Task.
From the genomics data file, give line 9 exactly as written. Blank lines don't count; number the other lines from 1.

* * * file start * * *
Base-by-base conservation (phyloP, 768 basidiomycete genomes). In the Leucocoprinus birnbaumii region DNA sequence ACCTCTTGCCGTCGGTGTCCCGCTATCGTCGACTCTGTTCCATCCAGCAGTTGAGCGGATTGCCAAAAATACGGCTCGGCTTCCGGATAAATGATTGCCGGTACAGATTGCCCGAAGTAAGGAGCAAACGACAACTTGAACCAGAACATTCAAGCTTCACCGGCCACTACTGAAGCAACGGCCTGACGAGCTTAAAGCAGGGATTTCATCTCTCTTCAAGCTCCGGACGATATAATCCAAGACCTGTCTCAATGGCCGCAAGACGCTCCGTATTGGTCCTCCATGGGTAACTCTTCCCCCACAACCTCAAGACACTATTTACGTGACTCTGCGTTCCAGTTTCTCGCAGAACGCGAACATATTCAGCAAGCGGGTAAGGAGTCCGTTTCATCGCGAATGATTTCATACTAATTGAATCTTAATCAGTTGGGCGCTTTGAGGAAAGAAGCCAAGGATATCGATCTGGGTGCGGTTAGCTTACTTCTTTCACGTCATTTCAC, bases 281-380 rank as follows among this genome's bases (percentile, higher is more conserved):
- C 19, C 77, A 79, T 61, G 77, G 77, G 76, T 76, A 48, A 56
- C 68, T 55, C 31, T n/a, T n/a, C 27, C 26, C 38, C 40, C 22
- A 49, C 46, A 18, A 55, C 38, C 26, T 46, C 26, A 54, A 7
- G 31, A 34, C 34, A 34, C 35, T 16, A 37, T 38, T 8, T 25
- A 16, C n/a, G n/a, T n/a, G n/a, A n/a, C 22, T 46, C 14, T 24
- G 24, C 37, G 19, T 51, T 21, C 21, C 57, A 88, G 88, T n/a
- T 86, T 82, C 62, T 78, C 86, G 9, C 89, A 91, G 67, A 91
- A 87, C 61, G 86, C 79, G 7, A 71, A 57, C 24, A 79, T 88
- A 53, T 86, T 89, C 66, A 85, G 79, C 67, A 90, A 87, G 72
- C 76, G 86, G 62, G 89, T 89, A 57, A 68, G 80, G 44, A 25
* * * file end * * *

- A 87, C 61, G 86, C 79, G 7, A 71, A 57, C 24, A 79, T 88